The Washington Post

Romney tests waters in Iowa

Making a decidedly low-key maiden trip to Iowa on Friday, Mitt Romney delivered a sharp critique of President Obama, saying his presidency was “an experiment” that had “failed because he doesn’t understand how the economy works.”

Romney, the presumptive front-runner for the 2012 Republican presidential nomination, gave a speech here focused squarely on the economy and job creation. But as he embarked on his first trip of the year to Iowa, a state most of his rivals have visited many times already, the former Massachusetts governor left open the question of how seriously he will compete in the state’s first-in-the-nation caucuses.

In a 20-minute address, Romney did not mention any other GOP candidate, instead drawing a contrast between his record as a businessman and single-term governor and Obama’s record in the White House. He said voters in 2008 picked Obama “as an experiment” and he likened Obama’s policies to those adopted by European nations, warning that they could result in a lower standard of living and “structural long-term unemployment.”

“With the economy going down, with tumult in the world, we picked a fine time to pick as our president someone with no experience in the private sector, no experience in the economy, no experience in negotiations, no real experience in leadership,” Romney said. “You see, to create jobs, it helps to have actually had a job.”

Romney added that businesses are hurting because of “uncertainty” that the Obama administration has created about government regulations and taxes. “I spent my life in the private sector,” Romney said. “I know that business and entrepreneurs and innovators and employers can handle bad news. They have to, because it happens now and then. What we have a hard time handling is uncertainty.”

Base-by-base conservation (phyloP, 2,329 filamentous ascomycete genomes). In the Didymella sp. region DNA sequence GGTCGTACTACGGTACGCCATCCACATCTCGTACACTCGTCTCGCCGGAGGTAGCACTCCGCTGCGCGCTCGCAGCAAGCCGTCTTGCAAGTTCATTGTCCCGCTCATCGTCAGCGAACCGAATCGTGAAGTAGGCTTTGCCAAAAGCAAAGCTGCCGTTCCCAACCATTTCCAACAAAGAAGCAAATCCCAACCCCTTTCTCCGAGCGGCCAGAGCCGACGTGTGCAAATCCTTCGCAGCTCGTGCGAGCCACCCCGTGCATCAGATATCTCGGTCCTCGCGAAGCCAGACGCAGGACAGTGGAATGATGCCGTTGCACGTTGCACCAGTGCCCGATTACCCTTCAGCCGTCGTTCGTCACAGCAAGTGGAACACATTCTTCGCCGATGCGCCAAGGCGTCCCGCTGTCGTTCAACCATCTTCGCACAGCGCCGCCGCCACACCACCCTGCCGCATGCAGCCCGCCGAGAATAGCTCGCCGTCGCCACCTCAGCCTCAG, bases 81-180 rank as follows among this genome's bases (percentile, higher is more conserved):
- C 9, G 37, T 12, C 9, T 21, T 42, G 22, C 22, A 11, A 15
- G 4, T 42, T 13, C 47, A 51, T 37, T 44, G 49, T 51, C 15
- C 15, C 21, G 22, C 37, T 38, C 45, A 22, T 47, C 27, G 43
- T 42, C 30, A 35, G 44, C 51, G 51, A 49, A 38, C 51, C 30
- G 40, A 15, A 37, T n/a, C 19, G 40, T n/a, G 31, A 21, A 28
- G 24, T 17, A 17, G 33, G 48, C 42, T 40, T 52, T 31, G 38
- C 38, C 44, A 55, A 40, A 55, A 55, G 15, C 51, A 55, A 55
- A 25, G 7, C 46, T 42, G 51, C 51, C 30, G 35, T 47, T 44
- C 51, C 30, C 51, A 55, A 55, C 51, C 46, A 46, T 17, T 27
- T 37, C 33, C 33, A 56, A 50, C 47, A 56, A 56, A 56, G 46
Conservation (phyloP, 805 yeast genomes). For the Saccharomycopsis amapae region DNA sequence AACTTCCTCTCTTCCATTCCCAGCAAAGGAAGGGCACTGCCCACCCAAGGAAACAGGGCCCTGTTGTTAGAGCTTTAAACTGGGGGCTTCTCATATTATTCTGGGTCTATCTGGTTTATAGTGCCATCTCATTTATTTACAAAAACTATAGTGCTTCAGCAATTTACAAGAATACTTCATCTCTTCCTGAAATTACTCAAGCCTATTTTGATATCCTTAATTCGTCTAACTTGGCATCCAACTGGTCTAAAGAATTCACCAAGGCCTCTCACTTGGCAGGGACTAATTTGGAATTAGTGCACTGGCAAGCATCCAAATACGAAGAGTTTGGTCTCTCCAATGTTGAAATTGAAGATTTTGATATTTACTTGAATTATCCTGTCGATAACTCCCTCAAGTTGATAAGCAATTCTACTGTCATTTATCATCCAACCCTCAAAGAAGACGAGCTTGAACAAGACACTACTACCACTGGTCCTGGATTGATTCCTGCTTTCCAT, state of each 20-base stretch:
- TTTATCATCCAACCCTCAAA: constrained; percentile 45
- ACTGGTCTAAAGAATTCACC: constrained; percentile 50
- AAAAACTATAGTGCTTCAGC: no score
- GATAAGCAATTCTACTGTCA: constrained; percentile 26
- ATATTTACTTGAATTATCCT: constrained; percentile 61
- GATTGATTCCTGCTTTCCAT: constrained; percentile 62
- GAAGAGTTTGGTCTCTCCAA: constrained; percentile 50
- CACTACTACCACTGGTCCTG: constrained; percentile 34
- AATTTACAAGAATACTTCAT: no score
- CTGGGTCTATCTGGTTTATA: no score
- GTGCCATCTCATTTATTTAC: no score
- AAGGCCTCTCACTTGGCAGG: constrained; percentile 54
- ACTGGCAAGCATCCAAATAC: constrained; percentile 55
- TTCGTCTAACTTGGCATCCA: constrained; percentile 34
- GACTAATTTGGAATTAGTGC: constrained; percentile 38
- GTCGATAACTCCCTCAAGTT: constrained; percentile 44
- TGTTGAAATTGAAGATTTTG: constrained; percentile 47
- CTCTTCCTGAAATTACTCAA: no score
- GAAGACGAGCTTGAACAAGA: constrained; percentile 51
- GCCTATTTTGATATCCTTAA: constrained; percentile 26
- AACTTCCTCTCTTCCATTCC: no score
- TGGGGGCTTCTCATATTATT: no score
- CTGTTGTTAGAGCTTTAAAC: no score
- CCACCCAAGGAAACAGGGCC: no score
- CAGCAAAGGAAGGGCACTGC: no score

And Romney said the government was borrowing too much money, “year after year after year,” with no capacity to pay it back. “In business, you’ll go out of business. You’ll go bankrupt,” he said. “But in government, you can sort of kick the can down the road for a long, long time. Ultimately, however, the piper has to be paid.”

Romney’s visit came as Iowans openly wonder whether he would compete as aggressively in the caucuses here as he did in the 2008 race. He is planning to officially announce his candidacy in New Hampshire next week.

As he grabbed the microphone on stage here, Romney looked out at the Iowans sitting on folding chairs and remarked: “I see so many friends here. It’s great to see you again. It’s good to be home. This isn’t exactly home, but it felt like it the last time I was around, so I want to thank you for welcoming me like an old member of the family.”

But an hour earlier, he told reporters he had not decided whether to participate in this summer’s Ames Straw Poll, an important event on the Iowa calendar.

“As to the tactics of a campaign and where you devote your financial resources and your time resources, that’s something we’ll figure out as we go along,” Romney told reporters at a campaign stop in nearby Ankeny. “You’ll see everybody who’s intent on sitting in the White House coming to Iowa and spending time here, debating here, and just how we do that will probably be defined by different candidates in different ways.”

Romney, in Levis, loafers and an open-collar shirt, stopped by AgVision, an agriculture software firm, to talk about the economy. He has made visits to small businesses a centerpiece of his campaign.

Romney declined to say whether, if he were president, he would sign into law the GOP Medicare plan authored by House Budget Committee Chairman Paul Ryan (R-Wis.) — something that a rival, former Minnesota governor Tim Pawlenty, said Thursday he would do.

“That’s the kind of speculation that is getting the cart ahead of the horse,” Romney told reporters. “I’m going to propose my own plan, and my plan will be somewhat different than what the Paul Ryan plan is, but I support the objectives of the Paul Ryan plan, which is keeping Medicare alive, keeping it solvent and keeping the nation solvent.”